Send Suicide Packing to help raise mental health awareness

Friendship Green was covered in backpacks Thursday as part of Send Silence Packing, an event that Gannon University hosted to raise mental health awareness and promote suicide prevention.

Send Silence Packing is an exhibit consisting of 1,100 backpacks that represent the number of students who die by suicide each year. Many of the backpacks were donated by a friend or family member and have a picture and a story, while others were donated by colleges or other organizations.

Visitors at the touring exhibit are invited to walk among the backpacks and read the stories. Many resources for mental health and suicide prevention are provided at each event put on by the national nonprofit Active Minds.

A conversation and talk back about Send Silence Packing’s stop at Gannon will be held at 6 p.m. Tuesday at The Knight Club.

According to the Active Minds website, the mission of Send Silence Packing is to end the stigma and silence surrounding mental illness and suicide.

Jodi Giacomelli, Ph.D., associate director of Student Counseling Services at Gannon said she has seen a higher number of serious mental health issues since Gannon’s Active Minds chapter started in 2009 and that what they see at Gannon matches national trends. .

Aside from helping students with mental health issues, Send Silence Packing aims to equip students to help their friends.

Eric Golembiewski toured with Send Silence Packing in the fall of 2018 and is now serving for five weeks with the fall 2019 tour. He said that people often will not feel comfortable talking to a family member or a teacher, so they will go to a friend.

“This is why it’s important that everyone knows the different kinds of warning signs for if someone is struggling and really how to help them if someone needs further assistance,” Golembiewski said.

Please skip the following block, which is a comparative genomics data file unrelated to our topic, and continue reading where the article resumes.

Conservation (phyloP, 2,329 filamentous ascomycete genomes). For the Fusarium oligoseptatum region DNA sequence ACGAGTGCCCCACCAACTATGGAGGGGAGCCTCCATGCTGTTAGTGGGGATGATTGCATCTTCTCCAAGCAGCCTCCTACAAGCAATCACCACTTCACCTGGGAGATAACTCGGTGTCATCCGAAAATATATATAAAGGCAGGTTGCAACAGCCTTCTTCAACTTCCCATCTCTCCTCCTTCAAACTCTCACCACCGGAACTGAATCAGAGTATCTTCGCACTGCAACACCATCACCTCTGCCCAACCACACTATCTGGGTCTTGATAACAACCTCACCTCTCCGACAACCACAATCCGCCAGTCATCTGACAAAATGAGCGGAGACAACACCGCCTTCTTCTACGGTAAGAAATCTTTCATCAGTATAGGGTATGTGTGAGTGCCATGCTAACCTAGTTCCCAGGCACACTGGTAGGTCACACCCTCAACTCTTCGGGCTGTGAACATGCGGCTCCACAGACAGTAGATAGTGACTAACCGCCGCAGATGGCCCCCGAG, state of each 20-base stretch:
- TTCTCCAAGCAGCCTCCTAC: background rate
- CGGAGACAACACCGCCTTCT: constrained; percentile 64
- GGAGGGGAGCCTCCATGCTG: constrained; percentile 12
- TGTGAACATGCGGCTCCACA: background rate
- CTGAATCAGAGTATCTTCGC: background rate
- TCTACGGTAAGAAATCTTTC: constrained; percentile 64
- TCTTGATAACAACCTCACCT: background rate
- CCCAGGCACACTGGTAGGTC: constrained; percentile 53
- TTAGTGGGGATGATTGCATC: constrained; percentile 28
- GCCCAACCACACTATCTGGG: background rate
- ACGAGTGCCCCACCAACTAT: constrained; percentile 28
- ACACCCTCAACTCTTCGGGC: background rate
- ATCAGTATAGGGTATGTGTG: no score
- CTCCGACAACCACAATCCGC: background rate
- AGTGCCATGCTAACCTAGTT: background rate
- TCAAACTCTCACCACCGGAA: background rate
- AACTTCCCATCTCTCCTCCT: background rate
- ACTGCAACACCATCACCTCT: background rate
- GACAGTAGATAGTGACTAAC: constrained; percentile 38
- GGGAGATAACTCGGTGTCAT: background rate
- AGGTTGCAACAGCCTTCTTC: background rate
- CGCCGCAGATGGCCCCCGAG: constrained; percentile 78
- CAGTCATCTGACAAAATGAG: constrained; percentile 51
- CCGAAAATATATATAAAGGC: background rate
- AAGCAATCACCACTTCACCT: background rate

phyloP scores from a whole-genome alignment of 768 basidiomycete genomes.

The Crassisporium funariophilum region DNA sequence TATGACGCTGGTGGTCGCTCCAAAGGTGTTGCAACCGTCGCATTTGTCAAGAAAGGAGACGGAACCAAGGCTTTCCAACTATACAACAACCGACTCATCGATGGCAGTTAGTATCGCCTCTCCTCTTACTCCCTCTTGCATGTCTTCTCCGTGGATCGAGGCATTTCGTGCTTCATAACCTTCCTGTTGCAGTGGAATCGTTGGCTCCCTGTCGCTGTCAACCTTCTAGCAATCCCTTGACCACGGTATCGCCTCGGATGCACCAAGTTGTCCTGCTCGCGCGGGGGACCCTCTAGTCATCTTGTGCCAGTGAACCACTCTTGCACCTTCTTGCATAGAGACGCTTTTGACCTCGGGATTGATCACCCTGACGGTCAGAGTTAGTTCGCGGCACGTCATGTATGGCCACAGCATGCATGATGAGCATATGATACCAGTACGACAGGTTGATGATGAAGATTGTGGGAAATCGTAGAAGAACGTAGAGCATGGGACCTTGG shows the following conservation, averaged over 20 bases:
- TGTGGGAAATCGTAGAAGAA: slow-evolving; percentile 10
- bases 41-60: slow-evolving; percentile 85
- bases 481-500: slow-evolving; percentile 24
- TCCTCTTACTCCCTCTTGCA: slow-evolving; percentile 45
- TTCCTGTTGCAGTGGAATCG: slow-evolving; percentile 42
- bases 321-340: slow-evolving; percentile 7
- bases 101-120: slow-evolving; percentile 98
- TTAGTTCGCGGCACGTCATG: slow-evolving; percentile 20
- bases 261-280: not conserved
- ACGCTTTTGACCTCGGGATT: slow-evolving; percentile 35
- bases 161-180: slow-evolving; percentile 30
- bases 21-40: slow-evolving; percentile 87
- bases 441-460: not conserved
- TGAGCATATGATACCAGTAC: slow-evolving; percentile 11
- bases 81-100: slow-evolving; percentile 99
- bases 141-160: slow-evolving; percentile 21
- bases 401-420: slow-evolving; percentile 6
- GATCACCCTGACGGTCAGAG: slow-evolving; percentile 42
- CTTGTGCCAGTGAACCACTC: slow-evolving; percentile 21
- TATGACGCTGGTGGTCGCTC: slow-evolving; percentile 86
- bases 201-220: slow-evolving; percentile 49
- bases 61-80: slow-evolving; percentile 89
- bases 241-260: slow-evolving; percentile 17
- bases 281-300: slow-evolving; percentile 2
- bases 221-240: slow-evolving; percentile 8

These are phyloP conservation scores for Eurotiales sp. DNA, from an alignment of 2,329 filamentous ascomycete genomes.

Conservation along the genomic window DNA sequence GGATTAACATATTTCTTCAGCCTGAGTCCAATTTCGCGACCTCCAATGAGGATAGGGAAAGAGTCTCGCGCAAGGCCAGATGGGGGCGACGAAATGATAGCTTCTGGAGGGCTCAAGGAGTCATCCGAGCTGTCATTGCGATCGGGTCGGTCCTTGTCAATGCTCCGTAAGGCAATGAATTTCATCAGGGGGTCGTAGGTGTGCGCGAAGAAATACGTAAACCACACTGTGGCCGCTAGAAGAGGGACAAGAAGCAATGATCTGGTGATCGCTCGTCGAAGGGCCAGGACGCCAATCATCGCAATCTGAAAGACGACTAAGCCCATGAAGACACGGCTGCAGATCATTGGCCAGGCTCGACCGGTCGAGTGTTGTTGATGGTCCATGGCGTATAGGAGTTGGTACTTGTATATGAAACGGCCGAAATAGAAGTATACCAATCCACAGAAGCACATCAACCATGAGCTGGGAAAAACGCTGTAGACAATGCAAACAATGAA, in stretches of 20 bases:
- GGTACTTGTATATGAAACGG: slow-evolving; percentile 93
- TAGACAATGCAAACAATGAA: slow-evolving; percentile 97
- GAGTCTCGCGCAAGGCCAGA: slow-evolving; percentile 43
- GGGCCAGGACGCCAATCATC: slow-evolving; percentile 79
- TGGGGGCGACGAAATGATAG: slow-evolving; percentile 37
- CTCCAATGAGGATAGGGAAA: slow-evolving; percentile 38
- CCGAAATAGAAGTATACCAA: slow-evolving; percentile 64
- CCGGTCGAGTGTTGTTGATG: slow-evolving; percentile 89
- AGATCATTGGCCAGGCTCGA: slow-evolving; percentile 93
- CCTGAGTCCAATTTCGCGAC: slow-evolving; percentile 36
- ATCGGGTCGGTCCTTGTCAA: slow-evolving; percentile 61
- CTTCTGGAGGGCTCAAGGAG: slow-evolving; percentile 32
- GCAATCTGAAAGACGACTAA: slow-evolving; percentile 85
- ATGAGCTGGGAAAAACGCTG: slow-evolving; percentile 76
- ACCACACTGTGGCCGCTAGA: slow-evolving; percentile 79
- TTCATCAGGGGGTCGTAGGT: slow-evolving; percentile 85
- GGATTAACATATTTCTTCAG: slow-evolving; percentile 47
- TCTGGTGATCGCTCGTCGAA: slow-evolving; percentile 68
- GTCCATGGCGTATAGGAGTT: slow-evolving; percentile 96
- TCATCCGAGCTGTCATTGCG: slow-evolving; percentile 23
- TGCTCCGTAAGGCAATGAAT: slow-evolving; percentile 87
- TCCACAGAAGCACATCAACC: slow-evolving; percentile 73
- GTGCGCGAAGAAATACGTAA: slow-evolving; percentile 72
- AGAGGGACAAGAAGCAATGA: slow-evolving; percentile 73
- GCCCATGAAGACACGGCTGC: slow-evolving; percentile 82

Ally Owens, a senior and one of six members of the executive board of Gannon’s Active Minds chapter, said that the common story she sees among the backpacks is that friends and family had no idea the person was struggling, which she hopes will encourage people to check on those they care about.

Owens, who has served on the executive board for three years, said she has seen loved ones suffer from anxiety and that convinced her that mental illness requires treatment just as much as physical illness.

Many students who visited Send Silence Packing Thursday had strong reactions. Paribhu Thapa, a junior psychology major, said that it really helped her to read everyone’s stories and called the event amazing.

Meghan Vanessendelff, a junior criminal justice major , said, “Honestly, it’s an eye-opener. It’s really crazy.”

Sam Bigley, a senior majoring in medical lab science, summed up the mission of the event by saying, “For people who are going through this, it encourages them to find the help they need, because they think, ‘I don’t want to be a backpack.’” She went on to say that it encourages those who do not struggle with mental health to open their eyes and arms to those who do.

Send Silence Packing was first displayed on the National Mall in Washington in 2008. Since then it has traveled to over 200 cities, and it leaves many visitors wanting to learn more about mental health and how to help themselves and those around them.

Send Silence Packing is put on by the nonprofit Active Minds, which was started by Alison Malmon in 2001 after her brother Brian took his life. Active Minds now has well over 400 chapters nationwide.

If you are in crisis, please call the National Suicide Prevention Lifeline at 1-800-273-TALK (8255) or contact the Crisis Text Line by texting TALK to 741741.

Caroline Judd

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